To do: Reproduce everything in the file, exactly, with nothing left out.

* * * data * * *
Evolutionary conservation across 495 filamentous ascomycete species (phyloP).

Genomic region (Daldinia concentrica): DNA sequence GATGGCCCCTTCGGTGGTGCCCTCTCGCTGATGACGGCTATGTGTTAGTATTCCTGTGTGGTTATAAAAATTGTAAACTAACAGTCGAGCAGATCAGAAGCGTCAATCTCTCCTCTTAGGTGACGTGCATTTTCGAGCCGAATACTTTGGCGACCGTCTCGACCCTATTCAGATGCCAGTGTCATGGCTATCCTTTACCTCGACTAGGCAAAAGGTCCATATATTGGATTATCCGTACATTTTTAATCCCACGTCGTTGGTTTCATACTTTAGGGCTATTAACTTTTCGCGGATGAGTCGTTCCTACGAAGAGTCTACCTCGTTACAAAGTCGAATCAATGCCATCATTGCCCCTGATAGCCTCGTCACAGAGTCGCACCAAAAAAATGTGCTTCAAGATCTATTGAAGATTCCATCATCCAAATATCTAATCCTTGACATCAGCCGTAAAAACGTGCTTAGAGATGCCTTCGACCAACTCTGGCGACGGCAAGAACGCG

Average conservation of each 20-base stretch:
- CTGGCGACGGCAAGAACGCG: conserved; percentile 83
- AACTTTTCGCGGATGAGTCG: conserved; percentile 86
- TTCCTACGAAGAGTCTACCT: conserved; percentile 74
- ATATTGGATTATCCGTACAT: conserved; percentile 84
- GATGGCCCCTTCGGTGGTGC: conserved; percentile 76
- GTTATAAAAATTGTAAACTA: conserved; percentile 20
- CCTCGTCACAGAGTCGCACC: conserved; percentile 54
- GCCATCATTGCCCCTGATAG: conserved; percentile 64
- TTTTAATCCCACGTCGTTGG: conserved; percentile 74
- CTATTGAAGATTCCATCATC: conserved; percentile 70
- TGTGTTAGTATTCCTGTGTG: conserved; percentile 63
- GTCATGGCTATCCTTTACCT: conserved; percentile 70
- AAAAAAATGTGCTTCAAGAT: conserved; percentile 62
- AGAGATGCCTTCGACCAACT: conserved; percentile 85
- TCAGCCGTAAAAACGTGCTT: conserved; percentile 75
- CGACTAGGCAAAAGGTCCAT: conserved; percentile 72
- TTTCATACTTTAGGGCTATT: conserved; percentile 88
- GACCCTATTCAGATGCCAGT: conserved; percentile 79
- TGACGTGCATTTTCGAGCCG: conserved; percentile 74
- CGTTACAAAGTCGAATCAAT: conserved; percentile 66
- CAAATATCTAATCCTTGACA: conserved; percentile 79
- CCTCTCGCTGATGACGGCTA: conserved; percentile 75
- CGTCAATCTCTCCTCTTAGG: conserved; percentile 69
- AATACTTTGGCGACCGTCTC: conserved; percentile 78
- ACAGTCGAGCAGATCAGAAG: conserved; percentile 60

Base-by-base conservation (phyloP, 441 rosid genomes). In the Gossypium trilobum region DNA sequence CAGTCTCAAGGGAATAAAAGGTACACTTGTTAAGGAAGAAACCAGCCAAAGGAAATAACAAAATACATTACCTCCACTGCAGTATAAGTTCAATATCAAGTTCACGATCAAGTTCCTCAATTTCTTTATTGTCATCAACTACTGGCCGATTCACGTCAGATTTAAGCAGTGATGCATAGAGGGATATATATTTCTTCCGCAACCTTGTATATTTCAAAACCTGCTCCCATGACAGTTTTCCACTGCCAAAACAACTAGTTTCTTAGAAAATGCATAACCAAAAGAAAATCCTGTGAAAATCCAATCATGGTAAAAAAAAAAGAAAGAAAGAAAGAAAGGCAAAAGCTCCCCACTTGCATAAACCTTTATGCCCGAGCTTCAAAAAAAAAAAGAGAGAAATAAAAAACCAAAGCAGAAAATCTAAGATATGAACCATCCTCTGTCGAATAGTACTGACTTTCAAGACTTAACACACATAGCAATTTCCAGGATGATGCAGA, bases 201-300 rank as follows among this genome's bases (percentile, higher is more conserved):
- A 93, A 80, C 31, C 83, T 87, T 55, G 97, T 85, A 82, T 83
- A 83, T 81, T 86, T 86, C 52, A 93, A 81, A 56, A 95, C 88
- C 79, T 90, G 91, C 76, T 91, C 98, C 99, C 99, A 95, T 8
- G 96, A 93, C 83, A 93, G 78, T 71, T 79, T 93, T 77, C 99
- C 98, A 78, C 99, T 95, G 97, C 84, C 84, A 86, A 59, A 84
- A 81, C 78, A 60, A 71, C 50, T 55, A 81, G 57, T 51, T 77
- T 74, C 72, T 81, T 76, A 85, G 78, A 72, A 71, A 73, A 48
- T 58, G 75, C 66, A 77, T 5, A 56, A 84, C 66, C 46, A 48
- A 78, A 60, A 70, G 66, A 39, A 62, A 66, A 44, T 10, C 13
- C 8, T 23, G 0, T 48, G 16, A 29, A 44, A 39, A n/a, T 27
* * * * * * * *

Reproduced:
Evolutionary conservation across 495 filamentous ascomycete species (phyloP).

Genomic region (Daldinia concentrica): DNA sequence GATGGCCCCTTCGGTGGTGCCCTCTCGCTGATGACGGCTATGTGTTAGTATTCCTGTGTGGTTATAAAAATTGTAAACTAACAGTCGAGCAGATCAGAAGCGTCAATCTCTCCTCTTAGGTGACGTGCATTTTCGAGCCGAATACTTTGGCGACCGTCTCGACCCTATTCAGATGCCAGTGTCATGGCTATCCTTTACCTCGACTAGGCAAAAGGTCCATATATTGGATTATCCGTACATTTTTAATCCCACGTCGTTGGTTTCATACTTTAGGGCTATTAACTTTTCGCGGATGAGTCGTTCCTACGAAGAGTCTACCTCGTTACAAAGTCGAATCAATGCCATCATTGCCCCTGATAGCCTCGTCACAGAGTCGCACCAAAAAAATGTGCTTCAAGATCTATTGAAGATTCCATCATCCAAATATCTAATCCTTGACATCAGCCGTAAAAACGTGCTTAGAGATGCCTTCGACCAACTCTGGCGACGGCAAGAACGCG

Average conservation of each 20-base stretch:
- CTGGCGACGGCAAGAACGCG: conserved; percentile 83
- AACTTTTCGCGGATGAGTCG: conserved; percentile 86
- TTCCTACGAAGAGTCTACCT: conserved; percentile 74
- ATATTGGATTATCCGTACAT: conserved; percentile 84
- GATGGCCCCTTCGGTGGTGC: conserved; percentile 76
- GTTATAAAAATTGTAAACTA: conserved; percentile 20
- CCTCGTCACAGAGTCGCACC: conserved; percentile 54
- GCCATCATTGCCCCTGATAG: conserved; percentile 64
- TTTTAATCCCACGTCGTTGG: conserved; percentile 74
- CTATTGAAGATTCCATCATC: conserved; percentile 70
- TGTGTTAGTATTCCTGTGTG: conserved; percentile 63
- GTCATGGCTATCCTTTACCT: conserved; percentile 70
- AAAAAAATGTGCTTCAAGAT: conserved; percentile 62
- AGAGATGCCTTCGACCAACT: conserved; percentile 85
- TCAGCCGTAAAAACGTGCTT: conserved; percentile 75
- CGACTAGGCAAAAGGTCCAT: conserved; percentile 72
- TTTCATACTTTAGGGCTATT: conserved; percentile 88
- GACCCTATTCAGATGCCAGT: conserved; percentile 79
- TGACGTGCATTTTCGAGCCG: conserved; percentile 74
- CGTTACAAAGTCGAATCAAT: conserved; percentile 66
- CAAATATCTAATCCTTGACA: conserved; percentile 79
- CCTCTCGCTGATGACGGCTA: conserved; percentile 75
- CGTCAATCTCTCCTCTTAGG: conserved; percentile 69
- AATACTTTGGCGACCGTCTC: conserved; percentile 78
- ACAGTCGAGCAGATCAGAAG: conserved; percentile 60

Base-by-base conservation (phyloP, 441 rosid genomes). In the Gossypium trilobum region DNA sequence CAGTCTCAAGGGAATAAAAGGTACACTTGTTAAGGAAGAAACCAGCCAAAGGAAATAACAAAATACATTACCTCCACTGCAGTATAAGTTCAATATCAAGTTCACGATCAAGTTCCTCAATTTCTTTATTGTCATCAACTACTGGCCGATTCACGTCAGATTTAAGCAGTGATGCATAGAGGGATATATATTTCTTCCGCAACCTTGTATATTTCAAAACCTGCTCCCATGACAGTTTTCCACTGCCAAAACAACTAGTTTCTTAGAAAATGCATAACCAAAAGAAAATCCTGTGAAAATCCAATCATGGTAAAAAAAAAAGAAAGAAAGAAAGAAAGGCAAAAGCTCCCCACTTGCATAAACCTTTATGCCCGAGCTTCAAAAAAAAAAAGAGAGAAATAAAAAACCAAAGCAGAAAATCTAAGATATGAACCATCCTCTGTCGAATAGTACTGACTTTCAAGACTTAACACACATAGCAATTTCCAGGATGATGCAGA, bases 201-300 rank as follows among this genome's bases (percentile, higher is more conserved):
- A 93, A 80, C 31, C 83, T 87, T 55, G 97, T 85, A 82, T 83
- A 83, T 81, T 86, T 86, C 52, A 93, A 81, A 56, A 95, C 88
- C 79, T 90, G 91, C 76, T 91, C 98, C 99, C 99, A 95, T 8
- G 96, A 93, C 83, A 93, G 78, T 71, T 79, T 93, T 77, C 99
- C 98, A 78, C 99, T 95, G 97, C 84, C 84, A 86, A 59, A 84
- A 81, C 78, A 60, A 71, C 50, T 55, A 81, G 57, T 51, T 77
- T 74, C 72, T 81, T 76, A 85, G 78, A 72, A 71, A 73, A 48
- T 58, G 75, C 66, A 77, T 5, A 56, A 84, C 66, C 46, A 48
- A 78, A 60, A 70, G 66, A 39, A 62, A 66, A 44, T 10, C 13
- C 8, T 23, G 0, T 48, G 16, A 29, A 44, A 39, A n/a, T 27